Like almost all ICRC and Federation employees Juma Khan saw no reason not to return to work during the evacuation. Most employees presumed that they would continue to receive instructions by radio from the delegates who had been evacuated to neighbouring countries. That hope was short-lived. Within two days all employees working for international organizations were told that they were forbidden to make contact with foreigners by radio or satellite phone other than through the Ministry of Foreign Affairs. To be caught doing otherwise would be an act of treason and offenders would be hanged. The following morning the antennas were taken down from the Mazar delegation and much of the radio equipment was hidden. This didn't prevent the Taliban from entering the compound.

Juma Khan explained, "Soldiers came over the wall. They beat our drivers, Naim, Shafi and Khaliq, in the yard. They took the keys to the vehicles, a truck and communication material. I was in the office. I was beaten on the side of the head and the ear with the wooden butt of a kalashnikov. Ghulam Ali, our head liaison officer went to the Ministry of Foreign Affairs to complain."

Confusion reigned. Not just in Mazar, but in other parts of the country. Day by day, life became more difficult for Afghans who worked for foreign organizations. However, ICRC, Federation and Afghan Red Crescent activities didn't stop. In many cases they defied all the odds to help the most marginalized and poorest members of Afghan society and to continue to protect the Movement's property and to help the most marginalized and poorest members of Afghan society.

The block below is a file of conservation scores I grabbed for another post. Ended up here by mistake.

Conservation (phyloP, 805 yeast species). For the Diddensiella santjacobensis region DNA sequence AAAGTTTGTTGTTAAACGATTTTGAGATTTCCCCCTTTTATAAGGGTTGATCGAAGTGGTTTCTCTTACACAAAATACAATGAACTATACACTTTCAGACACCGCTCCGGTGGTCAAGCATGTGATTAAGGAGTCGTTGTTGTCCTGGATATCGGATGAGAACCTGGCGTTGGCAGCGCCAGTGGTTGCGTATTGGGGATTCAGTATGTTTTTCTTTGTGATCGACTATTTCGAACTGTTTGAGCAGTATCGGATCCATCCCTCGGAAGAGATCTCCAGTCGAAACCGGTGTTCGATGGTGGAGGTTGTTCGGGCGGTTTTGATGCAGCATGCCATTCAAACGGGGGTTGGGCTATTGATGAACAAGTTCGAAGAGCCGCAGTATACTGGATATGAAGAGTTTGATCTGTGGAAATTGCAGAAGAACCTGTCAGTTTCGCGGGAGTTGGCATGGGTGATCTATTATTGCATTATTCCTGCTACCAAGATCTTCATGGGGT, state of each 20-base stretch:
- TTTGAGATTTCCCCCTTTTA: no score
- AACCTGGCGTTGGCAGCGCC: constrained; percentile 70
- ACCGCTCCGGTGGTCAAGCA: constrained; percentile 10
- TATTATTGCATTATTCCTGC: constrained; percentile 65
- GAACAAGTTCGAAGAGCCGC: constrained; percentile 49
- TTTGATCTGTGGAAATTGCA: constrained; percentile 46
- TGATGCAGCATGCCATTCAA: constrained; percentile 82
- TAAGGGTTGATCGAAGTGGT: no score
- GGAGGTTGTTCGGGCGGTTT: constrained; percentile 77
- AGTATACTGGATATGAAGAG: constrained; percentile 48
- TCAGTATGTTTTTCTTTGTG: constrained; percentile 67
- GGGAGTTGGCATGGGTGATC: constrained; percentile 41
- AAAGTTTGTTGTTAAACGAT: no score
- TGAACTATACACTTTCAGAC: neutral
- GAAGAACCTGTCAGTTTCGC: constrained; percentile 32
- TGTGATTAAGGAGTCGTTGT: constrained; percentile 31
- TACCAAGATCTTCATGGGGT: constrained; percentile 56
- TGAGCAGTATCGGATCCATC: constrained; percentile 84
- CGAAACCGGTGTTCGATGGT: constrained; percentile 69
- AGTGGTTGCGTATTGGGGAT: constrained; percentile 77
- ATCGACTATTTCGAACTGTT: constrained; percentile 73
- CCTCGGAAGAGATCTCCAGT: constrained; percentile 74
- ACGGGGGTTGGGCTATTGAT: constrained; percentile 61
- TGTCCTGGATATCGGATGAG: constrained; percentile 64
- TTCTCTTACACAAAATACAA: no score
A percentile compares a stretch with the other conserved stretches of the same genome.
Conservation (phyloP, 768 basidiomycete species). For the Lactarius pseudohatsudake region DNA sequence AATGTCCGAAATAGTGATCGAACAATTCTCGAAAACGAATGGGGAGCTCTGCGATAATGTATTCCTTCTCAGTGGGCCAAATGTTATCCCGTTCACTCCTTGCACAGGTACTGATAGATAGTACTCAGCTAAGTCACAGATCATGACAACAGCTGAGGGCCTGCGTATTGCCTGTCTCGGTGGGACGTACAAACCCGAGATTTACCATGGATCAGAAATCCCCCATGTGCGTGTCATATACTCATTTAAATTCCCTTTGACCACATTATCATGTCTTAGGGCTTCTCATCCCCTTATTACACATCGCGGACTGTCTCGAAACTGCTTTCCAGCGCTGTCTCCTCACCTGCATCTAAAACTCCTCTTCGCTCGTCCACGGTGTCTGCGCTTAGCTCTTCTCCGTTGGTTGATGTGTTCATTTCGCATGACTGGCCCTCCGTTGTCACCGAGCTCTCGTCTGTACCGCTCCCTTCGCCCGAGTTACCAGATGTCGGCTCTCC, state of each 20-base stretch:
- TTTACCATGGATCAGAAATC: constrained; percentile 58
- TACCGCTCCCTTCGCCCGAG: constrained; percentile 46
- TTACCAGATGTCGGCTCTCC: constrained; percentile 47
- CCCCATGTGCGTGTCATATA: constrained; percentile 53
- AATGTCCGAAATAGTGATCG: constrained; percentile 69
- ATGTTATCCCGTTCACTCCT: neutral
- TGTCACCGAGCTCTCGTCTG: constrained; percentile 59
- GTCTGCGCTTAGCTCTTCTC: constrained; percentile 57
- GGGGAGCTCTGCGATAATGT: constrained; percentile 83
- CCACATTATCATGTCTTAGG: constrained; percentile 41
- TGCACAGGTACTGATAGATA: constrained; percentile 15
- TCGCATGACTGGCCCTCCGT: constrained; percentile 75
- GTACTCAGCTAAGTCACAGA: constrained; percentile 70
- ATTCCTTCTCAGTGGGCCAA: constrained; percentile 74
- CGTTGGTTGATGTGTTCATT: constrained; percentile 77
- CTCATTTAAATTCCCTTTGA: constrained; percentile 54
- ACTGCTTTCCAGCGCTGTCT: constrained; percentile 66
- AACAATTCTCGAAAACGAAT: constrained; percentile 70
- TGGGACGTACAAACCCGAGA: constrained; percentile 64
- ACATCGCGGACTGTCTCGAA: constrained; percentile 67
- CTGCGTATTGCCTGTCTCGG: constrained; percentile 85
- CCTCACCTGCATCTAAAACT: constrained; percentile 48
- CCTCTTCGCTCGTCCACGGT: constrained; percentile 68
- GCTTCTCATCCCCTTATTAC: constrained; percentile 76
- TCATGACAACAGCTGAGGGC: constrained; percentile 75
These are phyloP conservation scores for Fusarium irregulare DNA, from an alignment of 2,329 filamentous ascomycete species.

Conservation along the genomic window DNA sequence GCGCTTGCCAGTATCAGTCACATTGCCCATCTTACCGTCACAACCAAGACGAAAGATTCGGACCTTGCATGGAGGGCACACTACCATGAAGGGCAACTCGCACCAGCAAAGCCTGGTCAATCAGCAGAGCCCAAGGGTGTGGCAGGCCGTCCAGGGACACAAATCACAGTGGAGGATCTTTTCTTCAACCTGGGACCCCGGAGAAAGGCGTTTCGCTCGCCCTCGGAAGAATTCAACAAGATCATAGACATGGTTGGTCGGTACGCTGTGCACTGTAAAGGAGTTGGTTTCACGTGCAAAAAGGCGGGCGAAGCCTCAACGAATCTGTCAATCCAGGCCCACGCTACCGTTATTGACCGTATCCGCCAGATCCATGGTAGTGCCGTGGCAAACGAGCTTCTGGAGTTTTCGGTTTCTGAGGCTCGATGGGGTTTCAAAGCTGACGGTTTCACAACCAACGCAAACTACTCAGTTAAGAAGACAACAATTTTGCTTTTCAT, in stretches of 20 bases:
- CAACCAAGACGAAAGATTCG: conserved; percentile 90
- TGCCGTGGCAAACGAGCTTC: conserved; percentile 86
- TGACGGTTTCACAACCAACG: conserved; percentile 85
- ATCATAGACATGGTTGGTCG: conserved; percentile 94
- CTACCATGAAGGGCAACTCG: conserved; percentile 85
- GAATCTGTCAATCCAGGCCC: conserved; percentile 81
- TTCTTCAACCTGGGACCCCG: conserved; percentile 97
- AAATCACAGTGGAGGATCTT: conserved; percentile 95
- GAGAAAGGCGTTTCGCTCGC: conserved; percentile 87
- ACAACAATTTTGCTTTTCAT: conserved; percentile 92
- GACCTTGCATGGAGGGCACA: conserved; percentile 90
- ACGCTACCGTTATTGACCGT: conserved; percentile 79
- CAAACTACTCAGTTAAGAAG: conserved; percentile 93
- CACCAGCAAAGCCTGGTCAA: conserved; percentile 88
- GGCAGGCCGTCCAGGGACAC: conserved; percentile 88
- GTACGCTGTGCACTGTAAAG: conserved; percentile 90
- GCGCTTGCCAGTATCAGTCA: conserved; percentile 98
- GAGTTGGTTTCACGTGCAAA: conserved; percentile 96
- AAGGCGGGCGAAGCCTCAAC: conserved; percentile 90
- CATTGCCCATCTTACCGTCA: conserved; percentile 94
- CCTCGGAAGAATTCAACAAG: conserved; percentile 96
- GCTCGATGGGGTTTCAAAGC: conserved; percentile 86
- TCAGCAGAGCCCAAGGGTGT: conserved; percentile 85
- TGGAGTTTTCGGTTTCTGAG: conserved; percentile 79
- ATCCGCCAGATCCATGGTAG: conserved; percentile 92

Some Afghans drove vehicles to their villages. Shafiq put five Land Cruisers in his mother's home in Wardak province. "She didn't want to hide them," explained Shafiq, "She thought her house would become a target for the USA's B-52s. So I told her, 'Mother, just keep polishing the roofs of the vehicles so that they can see the Red Crosses'." Najmuddin, the head of the ICRC's orthopaedic centre ordered the wheels and batteries to be removed from their vehicles.

When vehicles were no longer available to the field officers they hired taxis to travel across the country to distribute essential medicines and war-wounded kits to hospitals. It was often the case that ICRC and Federation employees were racing against time, trying to distribute the remaining stocks of food before the warehouses were looted or destroyed. The ICRC's orthopaedic centres remained open for business as usual but, while many clients were undeterred by the bombing and fighting and showed up for their appointments on time, others were afraid to come to the centres (as is still the case today), because they belong to a ethnic group that has in the past been persecuted by a rival group.

Escaping the harsh effects of winter and the impact of the US-led bombing campaign, thousands of Afghans fled their homes at the end of 2001.
Vital statistics
  • Estimated population of 26 million, of whom 80 per cent live in rural areas.
  • Approximately 1.28 million internally displaced people.
  • 2 million refugees in Pakistan and 1.5 million in Iran
  • Every 30 minutes an Afghan mother dies giving birth